I was shocked and dismayed to read your Oct. 3 front page article describing the DeKalb School District 428 plan to destroy the beautiful soccer complex located at 4th and Fairview on the south side of DeKalb.
Board President Matya may feel that this well-kept and highly-utilized property “has no value to us,” but as a taxpaying citizen and resident in the area, I feel losing this resource would not only lower nearby residential property values but deny all members of the DeKalb community a recreational treasure.
Superintendent Briscoe claims that the new high school has no room to expand in the future. He states that the 1,800 students currently attending could swell to 2,500 students triggering a need for expansion. Perhaps he should read the School Board’s press release, as reported in the Northern Star on June 21, 2009, stating that the new building “will increase the capacity to 2,500 students.”
There is no need to spend more taxpayer dollars because the school has already been built to hold this amount of students.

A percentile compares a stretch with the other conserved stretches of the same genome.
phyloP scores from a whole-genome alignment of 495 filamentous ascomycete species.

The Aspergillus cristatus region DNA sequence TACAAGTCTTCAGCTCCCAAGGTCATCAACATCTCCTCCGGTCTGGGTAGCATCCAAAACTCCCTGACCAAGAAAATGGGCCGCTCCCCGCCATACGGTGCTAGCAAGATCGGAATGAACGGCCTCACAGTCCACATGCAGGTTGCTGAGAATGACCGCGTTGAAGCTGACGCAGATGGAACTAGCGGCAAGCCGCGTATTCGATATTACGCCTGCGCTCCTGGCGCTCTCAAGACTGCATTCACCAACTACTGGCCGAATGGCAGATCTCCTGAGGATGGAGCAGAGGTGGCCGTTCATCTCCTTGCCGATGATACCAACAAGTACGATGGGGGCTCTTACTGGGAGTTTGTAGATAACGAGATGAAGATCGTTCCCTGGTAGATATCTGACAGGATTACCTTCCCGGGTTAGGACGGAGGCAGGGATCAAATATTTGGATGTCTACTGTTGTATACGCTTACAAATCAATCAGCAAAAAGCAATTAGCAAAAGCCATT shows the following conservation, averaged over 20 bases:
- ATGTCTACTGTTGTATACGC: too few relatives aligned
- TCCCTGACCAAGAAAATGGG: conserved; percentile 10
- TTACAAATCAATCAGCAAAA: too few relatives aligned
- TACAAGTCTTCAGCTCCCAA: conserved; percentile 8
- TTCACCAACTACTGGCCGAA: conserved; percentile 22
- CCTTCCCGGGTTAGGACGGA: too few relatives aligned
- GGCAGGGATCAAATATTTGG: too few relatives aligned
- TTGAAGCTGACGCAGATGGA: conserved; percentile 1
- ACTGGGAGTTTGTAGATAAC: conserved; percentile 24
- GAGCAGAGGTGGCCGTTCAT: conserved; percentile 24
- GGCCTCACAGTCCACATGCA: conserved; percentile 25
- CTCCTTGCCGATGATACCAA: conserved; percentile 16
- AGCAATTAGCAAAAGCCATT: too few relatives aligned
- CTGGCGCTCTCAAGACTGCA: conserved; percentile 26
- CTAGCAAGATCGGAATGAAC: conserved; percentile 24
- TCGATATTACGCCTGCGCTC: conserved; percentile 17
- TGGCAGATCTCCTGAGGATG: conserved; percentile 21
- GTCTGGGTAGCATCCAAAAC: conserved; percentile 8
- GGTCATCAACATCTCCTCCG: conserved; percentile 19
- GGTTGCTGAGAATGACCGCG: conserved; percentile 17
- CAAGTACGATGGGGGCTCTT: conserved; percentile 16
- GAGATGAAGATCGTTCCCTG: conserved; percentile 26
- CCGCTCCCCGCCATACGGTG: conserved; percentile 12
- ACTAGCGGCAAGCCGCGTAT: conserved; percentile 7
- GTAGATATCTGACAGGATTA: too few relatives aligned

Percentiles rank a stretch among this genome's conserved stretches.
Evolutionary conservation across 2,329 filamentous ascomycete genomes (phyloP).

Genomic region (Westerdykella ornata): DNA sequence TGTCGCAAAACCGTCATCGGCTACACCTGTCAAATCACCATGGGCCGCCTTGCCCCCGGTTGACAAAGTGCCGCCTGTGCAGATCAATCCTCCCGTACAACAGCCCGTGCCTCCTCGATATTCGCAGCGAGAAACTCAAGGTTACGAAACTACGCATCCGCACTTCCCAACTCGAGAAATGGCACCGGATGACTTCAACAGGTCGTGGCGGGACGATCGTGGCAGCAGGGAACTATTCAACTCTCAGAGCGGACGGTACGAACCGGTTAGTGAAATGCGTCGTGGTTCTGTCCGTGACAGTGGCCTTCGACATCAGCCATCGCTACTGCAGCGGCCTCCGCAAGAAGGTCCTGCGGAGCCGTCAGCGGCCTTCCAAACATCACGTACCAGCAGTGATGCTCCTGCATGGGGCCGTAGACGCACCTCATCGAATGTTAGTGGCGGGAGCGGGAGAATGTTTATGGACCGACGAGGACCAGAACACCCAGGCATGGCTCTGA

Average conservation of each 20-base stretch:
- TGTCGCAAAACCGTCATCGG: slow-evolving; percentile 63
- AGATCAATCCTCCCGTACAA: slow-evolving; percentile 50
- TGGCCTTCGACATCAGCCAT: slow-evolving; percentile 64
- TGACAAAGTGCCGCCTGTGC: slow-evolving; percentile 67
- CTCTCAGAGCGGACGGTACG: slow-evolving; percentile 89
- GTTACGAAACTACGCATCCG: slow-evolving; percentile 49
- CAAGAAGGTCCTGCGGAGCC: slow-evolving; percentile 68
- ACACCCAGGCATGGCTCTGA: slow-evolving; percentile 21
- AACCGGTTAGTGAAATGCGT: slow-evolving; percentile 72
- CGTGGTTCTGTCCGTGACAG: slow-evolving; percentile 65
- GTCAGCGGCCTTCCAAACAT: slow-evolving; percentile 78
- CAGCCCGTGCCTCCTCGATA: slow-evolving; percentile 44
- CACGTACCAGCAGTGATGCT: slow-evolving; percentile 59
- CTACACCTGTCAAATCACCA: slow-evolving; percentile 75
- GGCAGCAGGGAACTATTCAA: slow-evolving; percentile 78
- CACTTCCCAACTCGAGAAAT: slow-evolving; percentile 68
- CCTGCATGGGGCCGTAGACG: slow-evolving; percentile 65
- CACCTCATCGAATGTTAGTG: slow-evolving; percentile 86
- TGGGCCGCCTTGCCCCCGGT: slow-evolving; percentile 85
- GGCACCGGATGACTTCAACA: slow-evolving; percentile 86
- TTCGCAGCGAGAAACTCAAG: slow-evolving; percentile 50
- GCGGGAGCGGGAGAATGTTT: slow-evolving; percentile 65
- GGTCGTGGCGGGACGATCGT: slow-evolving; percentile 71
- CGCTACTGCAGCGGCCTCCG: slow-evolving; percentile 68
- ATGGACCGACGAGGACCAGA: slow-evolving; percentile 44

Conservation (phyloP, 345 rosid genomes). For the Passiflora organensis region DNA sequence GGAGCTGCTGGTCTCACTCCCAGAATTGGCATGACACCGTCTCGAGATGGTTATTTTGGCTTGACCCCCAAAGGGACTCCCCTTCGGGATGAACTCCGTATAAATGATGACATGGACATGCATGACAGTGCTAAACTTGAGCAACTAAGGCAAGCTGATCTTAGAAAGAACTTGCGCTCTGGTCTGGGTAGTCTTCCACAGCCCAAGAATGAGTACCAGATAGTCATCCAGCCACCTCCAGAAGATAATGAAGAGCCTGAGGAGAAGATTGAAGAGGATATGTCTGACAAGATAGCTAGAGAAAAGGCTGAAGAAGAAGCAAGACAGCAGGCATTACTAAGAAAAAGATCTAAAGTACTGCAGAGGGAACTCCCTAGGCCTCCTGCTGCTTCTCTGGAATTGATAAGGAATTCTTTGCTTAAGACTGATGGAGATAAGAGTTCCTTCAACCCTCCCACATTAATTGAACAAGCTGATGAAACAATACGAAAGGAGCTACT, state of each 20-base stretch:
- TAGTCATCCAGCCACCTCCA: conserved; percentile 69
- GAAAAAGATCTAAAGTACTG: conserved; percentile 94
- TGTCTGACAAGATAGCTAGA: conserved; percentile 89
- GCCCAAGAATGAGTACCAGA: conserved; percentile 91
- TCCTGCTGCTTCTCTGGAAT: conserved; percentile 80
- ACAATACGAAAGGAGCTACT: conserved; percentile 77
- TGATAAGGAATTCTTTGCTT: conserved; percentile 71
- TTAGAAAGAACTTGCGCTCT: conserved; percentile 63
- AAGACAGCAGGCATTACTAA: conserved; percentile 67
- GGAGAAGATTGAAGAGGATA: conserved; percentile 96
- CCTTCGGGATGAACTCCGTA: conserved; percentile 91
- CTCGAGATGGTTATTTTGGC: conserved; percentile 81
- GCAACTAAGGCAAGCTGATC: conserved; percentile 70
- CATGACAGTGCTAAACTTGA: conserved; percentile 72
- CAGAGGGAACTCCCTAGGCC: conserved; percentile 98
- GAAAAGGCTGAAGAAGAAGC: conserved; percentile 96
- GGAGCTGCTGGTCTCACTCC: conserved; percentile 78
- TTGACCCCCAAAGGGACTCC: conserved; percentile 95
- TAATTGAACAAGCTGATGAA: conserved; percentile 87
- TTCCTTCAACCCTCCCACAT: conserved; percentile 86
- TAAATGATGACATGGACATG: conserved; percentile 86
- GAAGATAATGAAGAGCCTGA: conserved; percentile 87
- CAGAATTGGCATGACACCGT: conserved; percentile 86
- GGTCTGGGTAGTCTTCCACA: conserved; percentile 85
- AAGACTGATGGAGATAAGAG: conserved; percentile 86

There also seems to be a fair amount of speculation going on by both the school board and developer Shodeen. The story mentions Shodeen not having to pay impact fees until “the district gets 600 students from the developer’s Fairview or Irongate communities ...” I was aware of the Irongate project as shown on the City of DeKalb 2011 Planned Projects map, but this is the first I’ve heard of a Fairview development site being proposed.
I would hate to see those open fields that are used almost year-round by not only the AYSO, but NIU summer camps, private soccer clubs, and area residents who just like to enjoy the open space be replaced by an unneeded and unwanted housing development.
The school board should not sacrifice – and give away – an already developed and beneficial asset to the entire community on the south side of DeKalb because it wants to purchase, on speculation, land on the north side for an undisclosed “lower rate” from Shodeen.
There must be a better way to accommodate future school expansion than eliminating such a wonderful community gathering place that benefits the entire community and raises the quality of life on the south side.